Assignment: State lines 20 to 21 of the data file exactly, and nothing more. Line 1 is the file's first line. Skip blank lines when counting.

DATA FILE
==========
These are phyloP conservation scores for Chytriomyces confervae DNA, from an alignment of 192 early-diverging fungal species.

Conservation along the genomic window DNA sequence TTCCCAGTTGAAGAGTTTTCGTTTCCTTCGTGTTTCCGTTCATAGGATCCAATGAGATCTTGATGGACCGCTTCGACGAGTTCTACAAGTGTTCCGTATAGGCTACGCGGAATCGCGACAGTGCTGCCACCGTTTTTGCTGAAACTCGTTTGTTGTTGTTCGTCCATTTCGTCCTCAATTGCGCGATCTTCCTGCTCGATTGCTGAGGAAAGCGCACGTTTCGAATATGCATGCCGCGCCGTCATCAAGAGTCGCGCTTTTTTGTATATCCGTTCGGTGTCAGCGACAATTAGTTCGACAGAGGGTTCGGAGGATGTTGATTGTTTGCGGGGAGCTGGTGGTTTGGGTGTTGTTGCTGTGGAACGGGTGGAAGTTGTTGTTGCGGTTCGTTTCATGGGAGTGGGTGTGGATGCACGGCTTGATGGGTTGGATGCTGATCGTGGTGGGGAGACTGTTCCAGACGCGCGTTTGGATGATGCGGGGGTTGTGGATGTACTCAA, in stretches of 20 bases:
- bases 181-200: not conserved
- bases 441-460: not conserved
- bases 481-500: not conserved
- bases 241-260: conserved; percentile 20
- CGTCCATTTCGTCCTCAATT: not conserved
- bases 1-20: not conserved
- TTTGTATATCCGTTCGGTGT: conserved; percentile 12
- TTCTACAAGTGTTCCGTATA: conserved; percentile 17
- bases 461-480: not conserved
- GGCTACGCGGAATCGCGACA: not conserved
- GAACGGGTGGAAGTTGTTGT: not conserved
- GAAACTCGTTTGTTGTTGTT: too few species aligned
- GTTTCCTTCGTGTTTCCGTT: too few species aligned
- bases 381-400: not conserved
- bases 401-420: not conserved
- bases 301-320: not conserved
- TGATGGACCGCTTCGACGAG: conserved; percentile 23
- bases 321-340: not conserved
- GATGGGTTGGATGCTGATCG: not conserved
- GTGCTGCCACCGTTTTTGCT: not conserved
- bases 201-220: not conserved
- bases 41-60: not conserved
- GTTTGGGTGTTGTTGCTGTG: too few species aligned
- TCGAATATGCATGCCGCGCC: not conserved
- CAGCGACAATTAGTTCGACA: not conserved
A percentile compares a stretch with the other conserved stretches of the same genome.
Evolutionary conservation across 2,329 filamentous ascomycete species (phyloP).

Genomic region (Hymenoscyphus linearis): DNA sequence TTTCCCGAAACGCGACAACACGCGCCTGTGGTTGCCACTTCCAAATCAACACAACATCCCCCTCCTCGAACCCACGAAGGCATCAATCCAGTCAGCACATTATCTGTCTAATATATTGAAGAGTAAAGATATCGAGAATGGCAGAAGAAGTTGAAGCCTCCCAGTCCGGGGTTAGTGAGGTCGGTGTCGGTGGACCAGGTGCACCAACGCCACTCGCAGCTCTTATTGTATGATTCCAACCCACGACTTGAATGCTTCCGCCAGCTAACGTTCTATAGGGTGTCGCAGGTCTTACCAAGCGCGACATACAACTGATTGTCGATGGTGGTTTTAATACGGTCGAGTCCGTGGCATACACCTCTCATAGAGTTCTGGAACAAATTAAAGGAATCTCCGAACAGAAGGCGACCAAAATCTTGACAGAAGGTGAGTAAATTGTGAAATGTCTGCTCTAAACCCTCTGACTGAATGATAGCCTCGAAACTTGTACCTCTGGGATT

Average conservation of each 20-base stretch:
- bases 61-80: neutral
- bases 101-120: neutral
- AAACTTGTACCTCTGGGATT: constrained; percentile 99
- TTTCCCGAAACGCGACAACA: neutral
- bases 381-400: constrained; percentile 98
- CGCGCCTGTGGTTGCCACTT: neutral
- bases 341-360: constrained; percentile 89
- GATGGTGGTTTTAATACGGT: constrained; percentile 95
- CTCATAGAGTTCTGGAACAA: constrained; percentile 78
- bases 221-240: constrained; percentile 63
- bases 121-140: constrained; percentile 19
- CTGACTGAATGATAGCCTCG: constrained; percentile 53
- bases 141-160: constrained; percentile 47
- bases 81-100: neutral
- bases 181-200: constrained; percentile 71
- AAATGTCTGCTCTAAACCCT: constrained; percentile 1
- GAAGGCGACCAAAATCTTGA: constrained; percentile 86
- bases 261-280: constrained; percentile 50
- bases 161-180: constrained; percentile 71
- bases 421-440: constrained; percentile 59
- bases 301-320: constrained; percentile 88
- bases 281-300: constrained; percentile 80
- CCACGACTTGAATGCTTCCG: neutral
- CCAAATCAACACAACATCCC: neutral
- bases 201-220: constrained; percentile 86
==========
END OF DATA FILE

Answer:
- bases 321-340: not conserved
- GATGGGTTGGATGCTGATCG: not conserved